Most borrowers enrolled in SAVE should see some reduction to their payments following the changes, assuming they have at least some undergraduate student loans. “These additional benefits will likely reduce payments further and make it easier to manage repayment,” says Education Department guidance.

Faster Student Loan Forgiveness For Some Borrowers Under SAVE

In addition to lower student loan payments, SAVE also can provide for faster student loan forgiveness for certain borrowers. This provision of the program was originally supposed to go into effect this July as well, but the Biden administration accelerated the implementation of this benefit in January.

SAVE typically allows for student loan forgiveness after 20 or 25 years in repayment. Borrowers with only undergraduate student loans would be on a 20-year term, while borrowers who have graduate school debt would be on a 25-year term. This is similar to other IDR plans.

But SAVE provides for an accelerated student loan forgiveness timeline for borrowers who took on a relatively small amount of student debt. “You might be eligible for forgiveness of your loans after as few as 10 years of monthly payments, rather than 20 or 25 years,” says Education Department guidance. “Your eligibility for this shortened repayment term depends on how much you borrowed to attend school.”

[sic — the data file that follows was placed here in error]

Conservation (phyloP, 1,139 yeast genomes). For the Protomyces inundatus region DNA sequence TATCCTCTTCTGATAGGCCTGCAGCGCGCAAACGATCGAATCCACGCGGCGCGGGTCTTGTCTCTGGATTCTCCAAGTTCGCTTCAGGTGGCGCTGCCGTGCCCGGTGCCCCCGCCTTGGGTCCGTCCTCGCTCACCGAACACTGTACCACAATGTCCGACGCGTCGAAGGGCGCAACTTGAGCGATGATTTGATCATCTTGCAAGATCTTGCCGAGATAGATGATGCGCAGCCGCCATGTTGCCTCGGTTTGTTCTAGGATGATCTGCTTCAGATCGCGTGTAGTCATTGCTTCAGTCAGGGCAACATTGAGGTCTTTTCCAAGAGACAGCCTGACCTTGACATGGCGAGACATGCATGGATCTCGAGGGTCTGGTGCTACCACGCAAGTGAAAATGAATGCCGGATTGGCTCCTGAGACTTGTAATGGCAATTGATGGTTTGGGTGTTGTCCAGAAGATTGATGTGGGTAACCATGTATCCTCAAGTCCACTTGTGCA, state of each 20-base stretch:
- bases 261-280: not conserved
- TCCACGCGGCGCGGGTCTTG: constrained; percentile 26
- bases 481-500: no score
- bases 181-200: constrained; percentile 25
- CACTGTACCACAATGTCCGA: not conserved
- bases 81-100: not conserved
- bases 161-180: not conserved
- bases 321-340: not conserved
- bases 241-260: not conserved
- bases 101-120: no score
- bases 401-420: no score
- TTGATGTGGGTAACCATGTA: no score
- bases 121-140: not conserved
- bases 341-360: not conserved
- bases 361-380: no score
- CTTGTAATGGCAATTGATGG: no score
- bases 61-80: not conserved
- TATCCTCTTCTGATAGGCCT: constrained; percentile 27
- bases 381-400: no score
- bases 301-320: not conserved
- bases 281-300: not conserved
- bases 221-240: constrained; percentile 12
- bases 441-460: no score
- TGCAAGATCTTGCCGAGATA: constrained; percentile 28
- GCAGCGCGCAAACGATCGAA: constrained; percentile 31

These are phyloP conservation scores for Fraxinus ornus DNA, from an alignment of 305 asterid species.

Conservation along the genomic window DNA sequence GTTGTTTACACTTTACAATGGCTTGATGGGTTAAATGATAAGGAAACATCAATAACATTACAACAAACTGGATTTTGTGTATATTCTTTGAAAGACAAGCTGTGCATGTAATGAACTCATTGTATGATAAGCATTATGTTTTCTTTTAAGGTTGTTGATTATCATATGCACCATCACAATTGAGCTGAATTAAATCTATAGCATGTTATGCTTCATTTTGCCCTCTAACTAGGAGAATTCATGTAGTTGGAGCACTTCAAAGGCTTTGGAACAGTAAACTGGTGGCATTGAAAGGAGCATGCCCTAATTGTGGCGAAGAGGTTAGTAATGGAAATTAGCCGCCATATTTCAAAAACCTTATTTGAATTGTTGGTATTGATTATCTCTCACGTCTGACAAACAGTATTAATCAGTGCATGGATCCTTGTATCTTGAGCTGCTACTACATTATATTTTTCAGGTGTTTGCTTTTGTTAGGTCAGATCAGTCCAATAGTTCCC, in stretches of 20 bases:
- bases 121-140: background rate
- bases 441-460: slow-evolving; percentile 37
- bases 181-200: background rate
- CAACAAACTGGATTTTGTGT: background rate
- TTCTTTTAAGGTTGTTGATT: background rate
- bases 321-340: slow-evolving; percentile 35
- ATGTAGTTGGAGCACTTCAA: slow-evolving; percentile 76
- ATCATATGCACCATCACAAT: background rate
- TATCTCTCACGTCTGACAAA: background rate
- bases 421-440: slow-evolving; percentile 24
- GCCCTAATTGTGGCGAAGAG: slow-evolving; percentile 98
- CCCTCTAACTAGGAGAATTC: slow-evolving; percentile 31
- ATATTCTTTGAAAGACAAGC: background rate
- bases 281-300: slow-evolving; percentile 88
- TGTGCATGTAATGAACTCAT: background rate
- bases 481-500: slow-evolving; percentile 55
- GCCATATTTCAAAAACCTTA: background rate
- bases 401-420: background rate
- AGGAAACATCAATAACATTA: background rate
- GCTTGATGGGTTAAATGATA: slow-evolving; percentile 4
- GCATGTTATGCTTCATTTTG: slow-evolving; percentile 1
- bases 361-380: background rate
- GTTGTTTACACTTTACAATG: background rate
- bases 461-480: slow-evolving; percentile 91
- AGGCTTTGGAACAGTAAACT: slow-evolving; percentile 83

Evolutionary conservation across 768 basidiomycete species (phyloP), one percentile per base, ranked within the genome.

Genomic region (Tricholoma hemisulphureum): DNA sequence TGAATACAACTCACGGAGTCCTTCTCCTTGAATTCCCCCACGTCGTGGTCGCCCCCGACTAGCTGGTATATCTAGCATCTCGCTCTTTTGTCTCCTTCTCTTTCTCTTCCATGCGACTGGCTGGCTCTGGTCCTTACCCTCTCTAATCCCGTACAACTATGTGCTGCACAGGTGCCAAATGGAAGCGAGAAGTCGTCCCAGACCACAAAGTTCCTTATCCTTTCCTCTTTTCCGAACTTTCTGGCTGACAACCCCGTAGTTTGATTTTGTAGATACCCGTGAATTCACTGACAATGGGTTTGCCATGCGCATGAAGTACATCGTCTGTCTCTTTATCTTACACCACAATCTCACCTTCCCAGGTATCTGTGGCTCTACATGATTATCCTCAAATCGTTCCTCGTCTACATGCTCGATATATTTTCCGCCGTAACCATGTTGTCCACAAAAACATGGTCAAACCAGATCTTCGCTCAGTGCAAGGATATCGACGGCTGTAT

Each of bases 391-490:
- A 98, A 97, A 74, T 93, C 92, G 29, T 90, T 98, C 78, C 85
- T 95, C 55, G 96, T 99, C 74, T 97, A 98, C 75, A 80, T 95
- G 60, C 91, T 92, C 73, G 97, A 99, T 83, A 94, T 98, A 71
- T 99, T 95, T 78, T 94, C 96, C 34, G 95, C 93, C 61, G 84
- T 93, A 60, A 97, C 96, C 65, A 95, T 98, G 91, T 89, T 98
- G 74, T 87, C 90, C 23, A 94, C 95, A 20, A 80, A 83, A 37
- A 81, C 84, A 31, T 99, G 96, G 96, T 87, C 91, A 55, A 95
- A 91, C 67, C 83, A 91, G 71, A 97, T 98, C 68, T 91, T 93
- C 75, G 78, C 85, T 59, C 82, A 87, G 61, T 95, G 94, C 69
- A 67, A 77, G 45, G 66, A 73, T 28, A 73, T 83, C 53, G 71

Borrowers who originally took out $12,000 or less in federal student loan debt would get loan forgiveness in as little as 10 years. The repayment term increases by one year for every additional $1,000 borrowed, until the borrower eventually reaches the typical 20- or 25-year term. The Biden administration has approved $5.5 billion in student loan forgiveness for 414,000 borrowers under SAVE since January, according to data released by the Education Department last month.

Lawsuit Could Derail Student Loan Forgiveness And Repayment Benefits Of SAVE

But two pending legal challenges brought by 18 Republican-led states could derail the SAVE plan and the associated student loan forgiveness and repayment benefits. The states are seeking to block and overturn the program, arguing that the Biden administration exceeded its authority allowed by Congress in establishing such a generous program.

As an initial step, the states filed a motion for a preliminary injunction. If granted, the injunction would block the program’s benefits. A federal judge in Missouri held a key hearing on Monday to consider the injunction request. The states, led by Missouri, argued that they would face imminent financial harm if the administration is allowed to proceed in implementing SAVE. Attorneys for the Biden administration argued that any harm the states would incur is speculative at best, and that Congress expressly authorized the creation of income-driven repayment plans more than 30 years ago.

Missouri’s attorneys suggested during the hearing that if the court were to allow a preliminary injunction, borrowers currently enrolled in the program (and those who already received student loan forgiveness) would not be kicked out of SAVE, at least for now. But no new borrowers would be able to enroll while the litigation continues. It is unclear if a preliminary injunction would block the lower monthly payments the administration plans on enacting this July — but that is very possible. It will ultimately depend on how the judge crafts such an order.

The court is expected to issue a ruling before the end of the month.